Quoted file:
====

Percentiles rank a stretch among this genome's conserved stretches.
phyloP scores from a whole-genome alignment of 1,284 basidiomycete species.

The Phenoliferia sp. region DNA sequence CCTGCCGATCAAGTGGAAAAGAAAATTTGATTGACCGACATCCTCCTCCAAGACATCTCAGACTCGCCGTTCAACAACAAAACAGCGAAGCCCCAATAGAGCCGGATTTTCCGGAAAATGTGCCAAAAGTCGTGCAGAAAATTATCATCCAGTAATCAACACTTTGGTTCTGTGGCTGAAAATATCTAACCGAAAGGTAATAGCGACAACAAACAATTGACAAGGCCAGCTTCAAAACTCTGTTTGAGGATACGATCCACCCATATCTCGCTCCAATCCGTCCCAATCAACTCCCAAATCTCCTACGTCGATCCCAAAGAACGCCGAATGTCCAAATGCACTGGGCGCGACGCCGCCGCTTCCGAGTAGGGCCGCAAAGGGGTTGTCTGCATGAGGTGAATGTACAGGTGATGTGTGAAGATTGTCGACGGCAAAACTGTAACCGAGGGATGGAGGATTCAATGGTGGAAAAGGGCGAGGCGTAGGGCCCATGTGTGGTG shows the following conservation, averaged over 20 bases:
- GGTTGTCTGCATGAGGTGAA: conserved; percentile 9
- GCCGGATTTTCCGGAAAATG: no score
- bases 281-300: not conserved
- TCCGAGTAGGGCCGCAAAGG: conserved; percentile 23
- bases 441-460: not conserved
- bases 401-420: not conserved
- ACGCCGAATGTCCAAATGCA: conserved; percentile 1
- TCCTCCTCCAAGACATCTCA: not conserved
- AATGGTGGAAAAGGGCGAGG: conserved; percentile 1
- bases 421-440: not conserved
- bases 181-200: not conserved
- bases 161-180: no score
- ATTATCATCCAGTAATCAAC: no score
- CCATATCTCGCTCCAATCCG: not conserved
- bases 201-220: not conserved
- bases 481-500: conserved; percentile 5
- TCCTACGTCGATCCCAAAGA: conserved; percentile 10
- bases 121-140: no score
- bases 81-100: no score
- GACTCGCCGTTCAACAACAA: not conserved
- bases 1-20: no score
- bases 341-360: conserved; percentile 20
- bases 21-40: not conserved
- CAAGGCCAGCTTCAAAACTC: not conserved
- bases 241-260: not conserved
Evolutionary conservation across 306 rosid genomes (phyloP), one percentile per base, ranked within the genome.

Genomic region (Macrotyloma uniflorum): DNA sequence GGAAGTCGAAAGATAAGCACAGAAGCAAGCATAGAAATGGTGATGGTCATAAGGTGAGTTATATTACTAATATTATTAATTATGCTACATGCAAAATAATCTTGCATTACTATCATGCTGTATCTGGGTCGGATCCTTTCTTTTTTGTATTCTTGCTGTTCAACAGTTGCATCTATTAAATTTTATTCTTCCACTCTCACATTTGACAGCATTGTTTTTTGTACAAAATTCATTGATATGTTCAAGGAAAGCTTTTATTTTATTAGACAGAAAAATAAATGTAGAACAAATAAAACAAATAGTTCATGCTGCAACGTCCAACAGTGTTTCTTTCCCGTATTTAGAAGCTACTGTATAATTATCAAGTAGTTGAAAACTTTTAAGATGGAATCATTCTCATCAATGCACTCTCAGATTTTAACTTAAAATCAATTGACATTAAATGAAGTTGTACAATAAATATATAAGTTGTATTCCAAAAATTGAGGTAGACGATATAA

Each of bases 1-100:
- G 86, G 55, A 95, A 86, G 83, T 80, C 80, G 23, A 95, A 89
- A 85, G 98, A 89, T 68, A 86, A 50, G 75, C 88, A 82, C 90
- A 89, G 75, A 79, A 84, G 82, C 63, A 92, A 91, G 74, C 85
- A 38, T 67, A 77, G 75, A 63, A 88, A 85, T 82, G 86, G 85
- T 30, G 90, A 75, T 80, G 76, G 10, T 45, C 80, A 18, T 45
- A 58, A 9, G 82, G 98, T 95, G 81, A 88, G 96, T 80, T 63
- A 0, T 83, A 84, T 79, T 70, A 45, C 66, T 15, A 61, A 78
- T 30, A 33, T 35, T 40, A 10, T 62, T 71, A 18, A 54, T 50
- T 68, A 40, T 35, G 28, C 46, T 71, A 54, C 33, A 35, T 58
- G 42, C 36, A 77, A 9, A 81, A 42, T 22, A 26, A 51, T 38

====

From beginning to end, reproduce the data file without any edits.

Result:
Percentiles rank a stretch among this genome's conserved stretches.
phyloP scores from a whole-genome alignment of 1,284 basidiomycete species.

The Phenoliferia sp. region DNA sequence CCTGCCGATCAAGTGGAAAAGAAAATTTGATTGACCGACATCCTCCTCCAAGACATCTCAGACTCGCCGTTCAACAACAAAACAGCGAAGCCCCAATAGAGCCGGATTTTCCGGAAAATGTGCCAAAAGTCGTGCAGAAAATTATCATCCAGTAATCAACACTTTGGTTCTGTGGCTGAAAATATCTAACCGAAAGGTAATAGCGACAACAAACAATTGACAAGGCCAGCTTCAAAACTCTGTTTGAGGATACGATCCACCCATATCTCGCTCCAATCCGTCCCAATCAACTCCCAAATCTCCTACGTCGATCCCAAAGAACGCCGAATGTCCAAATGCACTGGGCGCGACGCCGCCGCTTCCGAGTAGGGCCGCAAAGGGGTTGTCTGCATGAGGTGAATGTACAGGTGATGTGTGAAGATTGTCGACGGCAAAACTGTAACCGAGGGATGGAGGATTCAATGGTGGAAAAGGGCGAGGCGTAGGGCCCATGTGTGGTG shows the following conservation, averaged over 20 bases:
- GGTTGTCTGCATGAGGTGAA: conserved; percentile 9
- GCCGGATTTTCCGGAAAATG: no score
- bases 281-300: not conserved
- TCCGAGTAGGGCCGCAAAGG: conserved; percentile 23
- bases 441-460: not conserved
- bases 401-420: not conserved
- ACGCCGAATGTCCAAATGCA: conserved; percentile 1
- TCCTCCTCCAAGACATCTCA: not conserved
- AATGGTGGAAAAGGGCGAGG: conserved; percentile 1
- bases 421-440: not conserved
- bases 181-200: not conserved
- bases 161-180: no score
- ATTATCATCCAGTAATCAAC: no score
- CCATATCTCGCTCCAATCCG: not conserved
- bases 201-220: not conserved
- bases 481-500: conserved; percentile 5
- TCCTACGTCGATCCCAAAGA: conserved; percentile 10
- bases 121-140: no score
- bases 81-100: no score
- GACTCGCCGTTCAACAACAA: not conserved
- bases 1-20: no score
- bases 341-360: conserved; percentile 20
- bases 21-40: not conserved
- CAAGGCCAGCTTCAAAACTC: not conserved
- bases 241-260: not conserved
Evolutionary conservation across 306 rosid genomes (phyloP), one percentile per base, ranked within the genome.

Genomic region (Macrotyloma uniflorum): DNA sequence GGAAGTCGAAAGATAAGCACAGAAGCAAGCATAGAAATGGTGATGGTCATAAGGTGAGTTATATTACTAATATTATTAATTATGCTACATGCAAAATAATCTTGCATTACTATCATGCTGTATCTGGGTCGGATCCTTTCTTTTTTGTATTCTTGCTGTTCAACAGTTGCATCTATTAAATTTTATTCTTCCACTCTCACATTTGACAGCATTGTTTTTTGTACAAAATTCATTGATATGTTCAAGGAAAGCTTTTATTTTATTAGACAGAAAAATAAATGTAGAACAAATAAAACAAATAGTTCATGCTGCAACGTCCAACAGTGTTTCTTTCCCGTATTTAGAAGCTACTGTATAATTATCAAGTAGTTGAAAACTTTTAAGATGGAATCATTCTCATCAATGCACTCTCAGATTTTAACTTAAAATCAATTGACATTAAATGAAGTTGTACAATAAATATATAAGTTGTATTCCAAAAATTGAGGTAGACGATATAA

Each of bases 1-100:
- G 86, G 55, A 95, A 86, G 83, T 80, C 80, G 23, A 95, A 89
- A 85, G 98, A 89, T 68, A 86, A 50, G 75, C 88, A 82, C 90
- A 89, G 75, A 79, A 84, G 82, C 63, A 92, A 91, G 74, C 85
- A 38, T 67, A 77, G 75, A 63, A 88, A 85, T 82, G 86, G 85
- T 30, G 90, A 75, T 80, G 76, G 10, T 45, C 80, A 18, T 45
- A 58, A 9, G 82, G 98, T 95, G 81, A 88, G 96, T 80, T 63
- A 0, T 83, A 84, T 79, T 70, A 45, C 66, T 15, A 61, A 78
- T 30, A 33, T 35, T 40, A 10, T 62, T 71, A 18, A 54, T 50
- T 68, A 40, T 35, G 28, C 46, T 71, A 54, C 33, A 35, T 58
- G 42, C 36, A 77, A 9, A 81, A 42, T 22, A 26, A 51, T 38